Ask Juarenses, as residents are called, about the state of their city, and it’s as if they’ve all been handed the same script: The border city across from El Paso, Texas, historically has been a job-generating boomtown that provided opportunities for Mexicans from all over the country, but it never received its fair share of the taxes those jobs generated.

“A lot of federal governments and some state governments didn’t want to help Juarez,” Mr. Murguia told the AP. “Still, it kept growing on its own dynamic. But we lacked everything — paved roads, electricity, community centers, clinics, libraries, teachers, parks.”

As in many parts of Mexico, drug-trafficking was an accepted part of the economy as long as things stayed relatively quiet. That started to change with the border clampdown after Sept. 11, 2001, that pushed drugs intended for the U.S. into the local streets.

There are an estimated 100,000 drug addicts in the city of 1.4 million, where visibly stoned young men hang out on street corners and shootouts occur at midday.

In 2008, the fight between the Sinaloa and Juarez cartels broke out over the lucrative transport routes into the U.S. as well as the local market, causing violence to spike and parts of the city to empty. Estimates of how many people have left exceed 200,000. Unemployment in Juarez is 7 percent, compared to 5.4 percent nationally, according to local economist Miguel Angel Calderon.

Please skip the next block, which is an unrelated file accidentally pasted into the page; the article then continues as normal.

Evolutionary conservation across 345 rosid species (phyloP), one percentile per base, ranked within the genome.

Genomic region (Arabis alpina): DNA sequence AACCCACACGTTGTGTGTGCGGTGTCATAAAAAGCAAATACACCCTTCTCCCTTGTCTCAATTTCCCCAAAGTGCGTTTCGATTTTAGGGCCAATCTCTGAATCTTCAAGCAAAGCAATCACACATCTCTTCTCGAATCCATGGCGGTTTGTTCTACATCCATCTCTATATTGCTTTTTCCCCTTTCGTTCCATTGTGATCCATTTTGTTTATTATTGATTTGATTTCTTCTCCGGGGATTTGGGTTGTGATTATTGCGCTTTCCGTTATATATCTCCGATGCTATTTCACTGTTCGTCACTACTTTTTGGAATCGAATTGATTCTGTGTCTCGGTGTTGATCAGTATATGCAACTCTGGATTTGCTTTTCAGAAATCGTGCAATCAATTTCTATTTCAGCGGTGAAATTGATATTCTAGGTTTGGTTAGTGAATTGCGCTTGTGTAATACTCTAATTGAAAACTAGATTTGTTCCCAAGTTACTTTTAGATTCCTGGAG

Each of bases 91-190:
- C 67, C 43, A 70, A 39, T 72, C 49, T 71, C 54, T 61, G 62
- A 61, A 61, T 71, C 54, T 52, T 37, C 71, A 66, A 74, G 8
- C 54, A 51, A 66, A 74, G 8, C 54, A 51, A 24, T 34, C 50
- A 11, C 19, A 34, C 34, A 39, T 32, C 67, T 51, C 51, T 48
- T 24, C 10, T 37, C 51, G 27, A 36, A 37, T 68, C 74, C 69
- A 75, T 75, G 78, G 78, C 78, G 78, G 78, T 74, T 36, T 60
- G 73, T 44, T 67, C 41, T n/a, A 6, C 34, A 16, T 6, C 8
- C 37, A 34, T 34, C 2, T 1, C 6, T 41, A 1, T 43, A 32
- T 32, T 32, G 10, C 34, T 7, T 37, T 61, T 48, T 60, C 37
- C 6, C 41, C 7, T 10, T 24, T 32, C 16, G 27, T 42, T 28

Against that backdrop, Todos Somos Juarez was launched as a joint federal, state and local effort to reduce violence and boost the quality of life with 160 “concrete actions,” from providing secure police radios to increasing credit for local businesses to giving middle schoolers classes on respecting the law.

Even its critics say there have been successes. Besides five new high schools and a new middle school, the government has given thousands of scholarships to keep students in school and has extended the school day to 5 p.m. in 32 schools, keeping kids off the streets and giving working parents more flexibility.

More than 150,000 poor people have been added to public health insurance rolls, the general hospital has 34 more beds, and the women’s hospital saw the completion of its final two floors after years of being partially finished.

Residents see other intended improvements as too little too late.

Todos Somos Juarez committed $267,000 to support community organizations that help addicts and promised to install panic buttons at 65 rehab centers, silent alarms summoning police in an emergency. However, enrollment already is way down in many centers, where rival gangs have launched attacks, killing dozens.

Oscar Chavarria, a recovering addict and manager of the National Association of Alcoholics and Addicts in Recovery, said his center has received 110 pounds of beans and five boxes of powdered milk from Todos Somos Juarez and is expecting a donation of blankets. But there are just 35 people in a facility that can hold 120.

“People are afraid,” Mr. Chavarria said.

Todos Somos Juarez promised nine crime-free “security corridors” that would be safe for passing 24 hours a day, but it has just named three to date — after more than 6,000 city businesses closed in 2010, according to Mexican Interior Ministry figures.

One zone, Gomez Morin, a long stretch of commercial boulevard that includes major chains such as Starbucks and Chili’s, contains dozens of shuttered or burned-out storefronts. One row of businesses, a money exchange and pawnshop next door to a liquor store, depends not on the program’s heightened police patrols but on private security guards after the money-exchange shop was held up and torched last year.